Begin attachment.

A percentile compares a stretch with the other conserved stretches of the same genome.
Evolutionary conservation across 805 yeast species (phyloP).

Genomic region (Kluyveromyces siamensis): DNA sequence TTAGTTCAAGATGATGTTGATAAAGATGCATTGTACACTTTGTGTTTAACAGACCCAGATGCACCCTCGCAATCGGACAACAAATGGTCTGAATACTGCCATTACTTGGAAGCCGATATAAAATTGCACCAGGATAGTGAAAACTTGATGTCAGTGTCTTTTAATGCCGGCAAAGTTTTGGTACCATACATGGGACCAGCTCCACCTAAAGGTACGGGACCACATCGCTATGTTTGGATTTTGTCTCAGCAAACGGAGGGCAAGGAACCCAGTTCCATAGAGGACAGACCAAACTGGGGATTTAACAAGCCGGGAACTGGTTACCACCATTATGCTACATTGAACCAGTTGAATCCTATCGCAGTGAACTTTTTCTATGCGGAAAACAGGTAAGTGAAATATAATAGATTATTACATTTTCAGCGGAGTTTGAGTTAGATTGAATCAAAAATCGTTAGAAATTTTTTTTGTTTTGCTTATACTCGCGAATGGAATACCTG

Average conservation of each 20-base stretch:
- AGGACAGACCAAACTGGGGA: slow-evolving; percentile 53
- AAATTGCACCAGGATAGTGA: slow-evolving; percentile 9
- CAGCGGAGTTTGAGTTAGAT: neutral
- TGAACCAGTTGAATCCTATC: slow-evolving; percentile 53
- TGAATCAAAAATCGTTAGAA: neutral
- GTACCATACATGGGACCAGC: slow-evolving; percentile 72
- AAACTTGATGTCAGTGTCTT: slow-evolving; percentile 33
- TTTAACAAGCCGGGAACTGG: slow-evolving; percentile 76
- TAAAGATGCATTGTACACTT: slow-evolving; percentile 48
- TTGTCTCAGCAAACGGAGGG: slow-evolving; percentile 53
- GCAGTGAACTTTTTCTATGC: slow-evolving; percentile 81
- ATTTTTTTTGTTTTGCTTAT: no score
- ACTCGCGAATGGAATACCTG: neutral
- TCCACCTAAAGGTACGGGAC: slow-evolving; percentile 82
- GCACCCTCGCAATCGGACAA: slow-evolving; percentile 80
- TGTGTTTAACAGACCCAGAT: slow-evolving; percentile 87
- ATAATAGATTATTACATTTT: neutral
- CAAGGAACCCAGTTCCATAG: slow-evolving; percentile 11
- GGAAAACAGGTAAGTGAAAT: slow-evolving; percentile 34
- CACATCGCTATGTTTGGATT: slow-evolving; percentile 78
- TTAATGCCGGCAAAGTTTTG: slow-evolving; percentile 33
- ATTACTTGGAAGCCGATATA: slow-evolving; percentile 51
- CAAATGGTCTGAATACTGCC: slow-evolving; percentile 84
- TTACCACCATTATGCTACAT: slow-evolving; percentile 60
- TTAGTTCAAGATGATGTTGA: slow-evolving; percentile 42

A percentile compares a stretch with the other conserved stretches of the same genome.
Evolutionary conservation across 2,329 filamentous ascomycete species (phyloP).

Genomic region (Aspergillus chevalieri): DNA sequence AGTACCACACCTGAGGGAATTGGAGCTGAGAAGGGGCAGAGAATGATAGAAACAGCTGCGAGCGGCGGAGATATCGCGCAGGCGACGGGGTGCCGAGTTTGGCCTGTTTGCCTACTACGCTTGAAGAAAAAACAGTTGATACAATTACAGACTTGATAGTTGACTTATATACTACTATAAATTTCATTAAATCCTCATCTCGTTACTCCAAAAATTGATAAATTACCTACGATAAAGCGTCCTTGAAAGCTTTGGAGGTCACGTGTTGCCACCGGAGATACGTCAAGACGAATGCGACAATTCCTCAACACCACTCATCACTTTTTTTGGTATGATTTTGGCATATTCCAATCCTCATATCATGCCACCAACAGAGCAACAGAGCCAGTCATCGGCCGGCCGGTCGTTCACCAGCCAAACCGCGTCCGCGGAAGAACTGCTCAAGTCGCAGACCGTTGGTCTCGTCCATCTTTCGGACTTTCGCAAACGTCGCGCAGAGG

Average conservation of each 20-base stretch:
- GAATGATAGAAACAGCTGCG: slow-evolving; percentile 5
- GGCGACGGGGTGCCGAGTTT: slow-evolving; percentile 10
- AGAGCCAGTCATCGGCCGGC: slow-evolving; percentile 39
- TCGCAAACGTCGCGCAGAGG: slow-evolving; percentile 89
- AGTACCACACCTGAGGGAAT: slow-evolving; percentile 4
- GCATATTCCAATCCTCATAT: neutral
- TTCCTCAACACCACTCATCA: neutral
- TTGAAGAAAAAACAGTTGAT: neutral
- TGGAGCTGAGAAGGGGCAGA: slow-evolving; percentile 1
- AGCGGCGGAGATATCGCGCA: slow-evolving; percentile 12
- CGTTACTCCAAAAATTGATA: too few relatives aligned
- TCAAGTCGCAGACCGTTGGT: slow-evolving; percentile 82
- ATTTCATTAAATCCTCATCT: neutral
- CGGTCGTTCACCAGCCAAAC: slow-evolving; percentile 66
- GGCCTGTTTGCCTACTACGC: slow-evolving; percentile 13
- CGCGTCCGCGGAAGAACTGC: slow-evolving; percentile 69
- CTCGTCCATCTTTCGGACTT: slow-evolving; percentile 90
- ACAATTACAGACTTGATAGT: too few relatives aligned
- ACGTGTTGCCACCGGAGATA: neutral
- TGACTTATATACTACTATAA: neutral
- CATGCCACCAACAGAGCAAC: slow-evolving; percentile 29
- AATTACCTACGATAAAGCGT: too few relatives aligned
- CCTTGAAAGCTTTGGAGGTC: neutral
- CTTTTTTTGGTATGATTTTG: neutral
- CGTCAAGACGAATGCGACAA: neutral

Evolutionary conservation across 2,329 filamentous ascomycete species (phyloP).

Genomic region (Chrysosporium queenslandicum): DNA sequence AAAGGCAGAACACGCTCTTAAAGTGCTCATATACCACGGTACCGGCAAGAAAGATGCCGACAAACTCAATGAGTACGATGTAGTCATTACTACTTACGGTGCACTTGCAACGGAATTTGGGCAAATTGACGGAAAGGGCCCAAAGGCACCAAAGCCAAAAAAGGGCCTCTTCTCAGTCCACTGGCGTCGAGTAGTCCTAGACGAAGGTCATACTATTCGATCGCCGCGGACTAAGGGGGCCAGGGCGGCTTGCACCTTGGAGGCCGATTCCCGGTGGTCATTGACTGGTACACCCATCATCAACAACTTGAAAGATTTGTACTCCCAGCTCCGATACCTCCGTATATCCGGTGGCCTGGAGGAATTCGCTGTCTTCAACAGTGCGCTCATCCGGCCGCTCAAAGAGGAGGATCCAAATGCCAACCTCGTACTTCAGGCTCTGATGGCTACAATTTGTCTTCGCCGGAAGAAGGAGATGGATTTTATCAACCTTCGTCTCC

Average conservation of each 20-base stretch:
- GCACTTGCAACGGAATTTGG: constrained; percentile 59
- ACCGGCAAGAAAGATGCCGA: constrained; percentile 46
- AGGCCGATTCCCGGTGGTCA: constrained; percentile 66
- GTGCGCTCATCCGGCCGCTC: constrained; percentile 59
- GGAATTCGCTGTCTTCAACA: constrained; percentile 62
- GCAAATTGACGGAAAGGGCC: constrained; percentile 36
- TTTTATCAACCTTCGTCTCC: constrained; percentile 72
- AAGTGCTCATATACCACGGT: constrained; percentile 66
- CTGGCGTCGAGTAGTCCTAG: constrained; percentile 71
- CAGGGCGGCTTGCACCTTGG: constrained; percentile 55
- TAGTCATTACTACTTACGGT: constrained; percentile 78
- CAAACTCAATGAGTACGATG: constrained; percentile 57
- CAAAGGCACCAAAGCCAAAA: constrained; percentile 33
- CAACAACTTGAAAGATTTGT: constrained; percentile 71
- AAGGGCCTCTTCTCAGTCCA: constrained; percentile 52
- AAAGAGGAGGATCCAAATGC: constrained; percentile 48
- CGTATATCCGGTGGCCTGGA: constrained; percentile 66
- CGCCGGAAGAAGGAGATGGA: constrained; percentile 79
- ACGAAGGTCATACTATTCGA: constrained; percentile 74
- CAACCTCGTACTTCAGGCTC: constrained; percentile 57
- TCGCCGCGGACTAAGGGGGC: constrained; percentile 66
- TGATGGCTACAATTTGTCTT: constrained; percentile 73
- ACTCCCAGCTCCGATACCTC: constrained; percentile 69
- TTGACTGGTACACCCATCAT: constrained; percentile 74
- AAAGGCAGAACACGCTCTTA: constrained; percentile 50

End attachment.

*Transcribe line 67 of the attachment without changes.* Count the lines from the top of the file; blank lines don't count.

- GCAAATTGACGGAAAGGGCC: constrained; percentile 36